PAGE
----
First of all, I haven't had my big academic rotation yet. This is the famous "Internal Medicine" rotation (shortened in speech to "IM" for some schools, "I-Med" for us). From what I hear, that is twelve of the most intense weeks of seeing patients, giving presentations, writing notes, being humiliated, and learning the minute mechanics of fluid and medical management.
Did you catch the "being humiliated" in there?
Although I haven't had IMed (and so I feel like I can't really talk about this?), I have had one week of adult inpatient and one week of pediatric inpatient. My attending last week (pediatric) literally said that medicine is taught by shame. "That's how you remember things," he said, "by being put on the spot." I like to think that it's not shame, but responsibility that teaches us. When a person in need, in front of you, is your patient and your attending asks you "how are you going to replace his potassium in light of his serum creatinine?" and you blanch and have no clue, you're going to learn it well and know it next time.
Last week, for instance, I had one week of pediatrics. I got up early to report to the hospital an hour before the attending scheduled "rounds." I was assigned one patient each day, and went to talk with them and examine them and prepare a presentation and admission orders, including IV fluids, drugs and doses, and special nursing instructions. (All of these orders were practice; none were actually carried out except if someone else, e.g. the resident or fourth year, had the same idea/agreed with me and ordered them.)
|All the people standing behind the attending (who is actually |
examining the patient) are the med students, etc. A nurse happens
to be adjusting the IV fluids at the same time.
When we came to my patient's room, the attending would face me and say, "go," or I would make eye contact with him and start presenting. "This is a 13-month-old white female who presents with a four-day history of vomiting," I'd rattle off. I'd then describe the history of the present illness (HPI), the pertinent positives and negatives, past medical/surgical history (including birth history for children!), currents meds and allergies, and my objective findings (vital signs, physical exam, labs, and imaging). Then, I state my assessment and plan. "This is a 13-month-old female with gastroenteritis. Plan is replace fluid losses with D5 one-half normal and attempt p.o. challenge today."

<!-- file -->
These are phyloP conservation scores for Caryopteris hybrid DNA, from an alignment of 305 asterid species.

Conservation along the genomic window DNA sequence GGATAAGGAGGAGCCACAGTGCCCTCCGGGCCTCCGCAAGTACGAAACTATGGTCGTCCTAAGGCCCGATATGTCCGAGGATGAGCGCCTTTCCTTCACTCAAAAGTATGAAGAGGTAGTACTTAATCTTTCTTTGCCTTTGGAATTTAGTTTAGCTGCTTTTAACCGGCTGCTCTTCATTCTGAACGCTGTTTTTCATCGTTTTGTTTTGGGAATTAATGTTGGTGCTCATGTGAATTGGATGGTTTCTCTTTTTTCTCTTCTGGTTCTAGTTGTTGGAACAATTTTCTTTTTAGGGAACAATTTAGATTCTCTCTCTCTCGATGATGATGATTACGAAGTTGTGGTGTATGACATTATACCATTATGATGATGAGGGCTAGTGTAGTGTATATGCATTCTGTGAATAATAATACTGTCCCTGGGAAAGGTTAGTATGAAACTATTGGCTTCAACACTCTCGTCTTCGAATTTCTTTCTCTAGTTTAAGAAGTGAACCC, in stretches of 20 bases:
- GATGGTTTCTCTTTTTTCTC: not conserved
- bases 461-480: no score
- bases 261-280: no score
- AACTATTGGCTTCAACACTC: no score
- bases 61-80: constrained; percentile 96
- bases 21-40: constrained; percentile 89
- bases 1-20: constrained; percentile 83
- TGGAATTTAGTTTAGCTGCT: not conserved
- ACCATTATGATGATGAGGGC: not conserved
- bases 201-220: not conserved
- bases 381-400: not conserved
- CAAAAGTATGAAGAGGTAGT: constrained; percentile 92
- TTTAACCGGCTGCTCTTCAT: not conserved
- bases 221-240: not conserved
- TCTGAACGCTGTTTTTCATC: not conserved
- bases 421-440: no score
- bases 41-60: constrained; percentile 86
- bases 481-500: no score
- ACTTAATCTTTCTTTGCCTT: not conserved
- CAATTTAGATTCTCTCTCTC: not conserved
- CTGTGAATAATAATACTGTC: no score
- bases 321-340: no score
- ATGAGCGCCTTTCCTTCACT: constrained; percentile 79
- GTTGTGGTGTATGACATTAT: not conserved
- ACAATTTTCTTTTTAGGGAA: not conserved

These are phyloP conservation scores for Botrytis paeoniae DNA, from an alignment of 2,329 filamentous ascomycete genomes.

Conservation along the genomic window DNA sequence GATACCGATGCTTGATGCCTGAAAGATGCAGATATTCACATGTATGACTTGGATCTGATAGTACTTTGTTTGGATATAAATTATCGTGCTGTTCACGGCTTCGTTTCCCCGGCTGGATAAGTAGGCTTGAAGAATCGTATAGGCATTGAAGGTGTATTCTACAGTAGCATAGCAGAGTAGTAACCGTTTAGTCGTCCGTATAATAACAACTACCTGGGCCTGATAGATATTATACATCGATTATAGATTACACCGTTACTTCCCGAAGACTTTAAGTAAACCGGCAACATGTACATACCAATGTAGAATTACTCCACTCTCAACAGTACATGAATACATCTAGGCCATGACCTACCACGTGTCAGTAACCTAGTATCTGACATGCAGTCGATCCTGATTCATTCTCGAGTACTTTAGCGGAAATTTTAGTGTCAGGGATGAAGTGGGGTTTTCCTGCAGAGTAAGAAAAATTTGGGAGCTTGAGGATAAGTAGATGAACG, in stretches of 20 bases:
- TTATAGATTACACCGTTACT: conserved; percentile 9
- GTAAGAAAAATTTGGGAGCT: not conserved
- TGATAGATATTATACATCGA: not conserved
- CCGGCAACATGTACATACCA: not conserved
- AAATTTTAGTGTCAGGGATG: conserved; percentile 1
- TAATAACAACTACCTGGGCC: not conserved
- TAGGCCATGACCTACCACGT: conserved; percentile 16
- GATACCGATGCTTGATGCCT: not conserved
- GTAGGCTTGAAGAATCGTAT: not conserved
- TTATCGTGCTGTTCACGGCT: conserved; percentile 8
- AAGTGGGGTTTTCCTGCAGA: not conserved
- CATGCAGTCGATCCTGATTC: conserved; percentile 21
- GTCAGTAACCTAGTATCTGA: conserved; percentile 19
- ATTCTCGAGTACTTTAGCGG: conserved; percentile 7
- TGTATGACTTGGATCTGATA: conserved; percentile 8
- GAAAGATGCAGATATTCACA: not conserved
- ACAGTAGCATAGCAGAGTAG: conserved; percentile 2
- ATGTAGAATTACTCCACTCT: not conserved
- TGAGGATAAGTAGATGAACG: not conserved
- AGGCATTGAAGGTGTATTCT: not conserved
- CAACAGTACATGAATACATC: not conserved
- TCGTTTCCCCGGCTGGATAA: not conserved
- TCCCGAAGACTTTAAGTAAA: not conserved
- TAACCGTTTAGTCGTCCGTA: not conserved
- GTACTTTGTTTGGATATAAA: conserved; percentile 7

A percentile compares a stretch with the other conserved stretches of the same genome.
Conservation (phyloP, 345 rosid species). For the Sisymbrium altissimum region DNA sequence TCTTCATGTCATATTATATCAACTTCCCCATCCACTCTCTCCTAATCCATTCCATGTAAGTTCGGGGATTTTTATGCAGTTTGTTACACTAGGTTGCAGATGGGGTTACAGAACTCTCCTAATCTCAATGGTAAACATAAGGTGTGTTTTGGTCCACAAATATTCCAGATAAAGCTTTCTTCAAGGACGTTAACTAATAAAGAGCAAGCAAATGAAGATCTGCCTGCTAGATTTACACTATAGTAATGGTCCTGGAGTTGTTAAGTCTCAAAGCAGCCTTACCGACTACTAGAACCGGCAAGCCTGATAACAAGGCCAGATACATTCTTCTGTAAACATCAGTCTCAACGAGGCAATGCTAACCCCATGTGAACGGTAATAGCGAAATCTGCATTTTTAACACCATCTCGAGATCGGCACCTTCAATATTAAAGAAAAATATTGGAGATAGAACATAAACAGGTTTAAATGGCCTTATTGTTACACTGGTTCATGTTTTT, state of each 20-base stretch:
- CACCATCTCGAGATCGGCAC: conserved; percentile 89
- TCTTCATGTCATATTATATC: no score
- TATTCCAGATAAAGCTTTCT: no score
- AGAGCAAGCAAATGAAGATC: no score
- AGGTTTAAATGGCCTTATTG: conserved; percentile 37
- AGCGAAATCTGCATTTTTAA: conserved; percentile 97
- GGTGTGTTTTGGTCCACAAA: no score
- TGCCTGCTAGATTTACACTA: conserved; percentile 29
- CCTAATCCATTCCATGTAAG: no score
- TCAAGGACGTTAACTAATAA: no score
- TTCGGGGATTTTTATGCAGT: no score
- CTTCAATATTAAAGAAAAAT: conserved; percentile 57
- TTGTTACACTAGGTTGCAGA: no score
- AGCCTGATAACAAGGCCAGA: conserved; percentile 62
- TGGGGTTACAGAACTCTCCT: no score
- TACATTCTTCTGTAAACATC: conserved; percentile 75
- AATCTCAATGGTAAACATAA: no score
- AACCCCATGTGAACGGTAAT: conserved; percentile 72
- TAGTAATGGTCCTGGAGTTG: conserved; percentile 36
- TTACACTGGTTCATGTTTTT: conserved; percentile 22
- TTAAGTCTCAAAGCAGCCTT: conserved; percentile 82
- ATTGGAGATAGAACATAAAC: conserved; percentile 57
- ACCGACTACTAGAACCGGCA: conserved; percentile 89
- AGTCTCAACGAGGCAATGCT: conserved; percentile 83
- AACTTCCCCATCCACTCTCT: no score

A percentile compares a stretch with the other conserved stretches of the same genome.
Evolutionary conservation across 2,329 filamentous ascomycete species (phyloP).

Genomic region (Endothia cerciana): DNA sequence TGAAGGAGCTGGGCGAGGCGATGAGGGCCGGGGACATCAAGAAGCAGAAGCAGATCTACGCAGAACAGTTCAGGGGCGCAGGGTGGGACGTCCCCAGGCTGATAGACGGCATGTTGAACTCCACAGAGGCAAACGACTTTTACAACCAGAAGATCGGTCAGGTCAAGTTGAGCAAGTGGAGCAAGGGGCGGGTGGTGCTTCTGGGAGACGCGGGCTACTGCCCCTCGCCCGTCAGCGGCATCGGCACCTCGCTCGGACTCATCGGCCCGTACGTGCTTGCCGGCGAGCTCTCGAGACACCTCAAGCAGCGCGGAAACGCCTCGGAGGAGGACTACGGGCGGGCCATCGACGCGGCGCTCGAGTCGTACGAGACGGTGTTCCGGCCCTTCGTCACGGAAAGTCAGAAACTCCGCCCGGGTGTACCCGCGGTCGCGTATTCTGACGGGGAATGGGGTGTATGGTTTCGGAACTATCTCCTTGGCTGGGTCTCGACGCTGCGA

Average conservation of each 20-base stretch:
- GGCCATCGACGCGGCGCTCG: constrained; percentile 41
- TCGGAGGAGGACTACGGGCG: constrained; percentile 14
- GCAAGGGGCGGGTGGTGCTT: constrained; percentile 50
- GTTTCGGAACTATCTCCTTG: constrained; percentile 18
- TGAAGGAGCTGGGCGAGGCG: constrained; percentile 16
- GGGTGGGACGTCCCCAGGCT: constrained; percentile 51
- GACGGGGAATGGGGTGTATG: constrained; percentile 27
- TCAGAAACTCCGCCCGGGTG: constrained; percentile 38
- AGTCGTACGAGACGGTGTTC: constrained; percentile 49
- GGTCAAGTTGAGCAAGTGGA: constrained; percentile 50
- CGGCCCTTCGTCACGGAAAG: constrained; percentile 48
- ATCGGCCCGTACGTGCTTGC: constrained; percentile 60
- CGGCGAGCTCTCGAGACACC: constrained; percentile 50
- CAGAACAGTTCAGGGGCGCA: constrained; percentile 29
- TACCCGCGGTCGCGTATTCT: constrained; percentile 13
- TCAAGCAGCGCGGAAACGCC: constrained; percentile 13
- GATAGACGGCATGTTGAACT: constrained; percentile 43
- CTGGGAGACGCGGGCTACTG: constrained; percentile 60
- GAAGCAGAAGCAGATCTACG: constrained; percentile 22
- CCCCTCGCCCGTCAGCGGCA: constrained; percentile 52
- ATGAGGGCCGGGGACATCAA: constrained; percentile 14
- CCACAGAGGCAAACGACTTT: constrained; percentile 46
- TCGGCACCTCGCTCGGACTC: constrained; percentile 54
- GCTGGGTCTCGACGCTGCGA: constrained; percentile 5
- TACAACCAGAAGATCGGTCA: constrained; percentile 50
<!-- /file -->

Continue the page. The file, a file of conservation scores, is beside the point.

And then the education would begin. The attending critiques your presentation skills (if you're really new at this), asks for additional findings (and you better hope you have them), and corrects your plan (you feel awesome if this is all he has to say). Since I am new to this, I got lots of presentation-skills and additional-findings criticism.
Presentation skills are important because we're in medical school to learn to think in an orderly, analytical way about complex problems and not miss things. We're trained to think like a doctor by presenting and writing notes. Presenting skills are also important because communication to colleagues is made quick and safe by a universally-agreed upon format. The format in medicine is:
- Patient ID sentence
- Chief concern
- Review of systems (ROS)
- Past medical history (including birth history if pediatrics)
- Past surgical history
- Current meds
- Family history
- Social history
- Vital signs
- Physical exam
- Assessment/Plan (A/P)
If your attending asks for additional findings, you are expected to produce them with ease. It looks sort of silly to shuffle through your papers, although that's better than having to say "I don't know" or "I didn't ask." We are supposed to know everything about our patients. (Was there green in the vomit? How far did it fly? What was her serum chloride on Monday? Did we get the results of the 99-technetium scan?) Not knowing a historical detail is not very excusable (it's a rookie mistake, only one level above the presentation skills problems); not knowing a lab result is only slightly less excusable. And one is looked upon as not up to snuff if you miss out on a social issue (e.g. illiteracy, bad home situation, poverty, mental illness, etc).
And A/P criticism, while desired, comes in very different flavors. "I think you forgot a decimal point on her IV fluids" is a lot better than "Now, if you give this potassium, you'll probably put this guy into acute kidney failure. You want that on your hands?" But even so, this is the best tier of criticism, and one hopes to reach it during every presentation.
One problem in this approach is stressed or nervous med students, or those who are shy or have thin skins or fragile self esteem, can get hurt. One girl last week cried! I have been lucky, since TAC and high school accustomed me to faking it till I make it (in terms of confidence, not A/Ps). I also have a good memory for medical knowledge. But I don't like that some med students have to learn by shame and embarrassment. I wish we could all take on responsibilities without being toughened by humiliation. Stay tuned for more about academic medicine in the spring, when I go "on the wards" for twelve weeks of I-Med.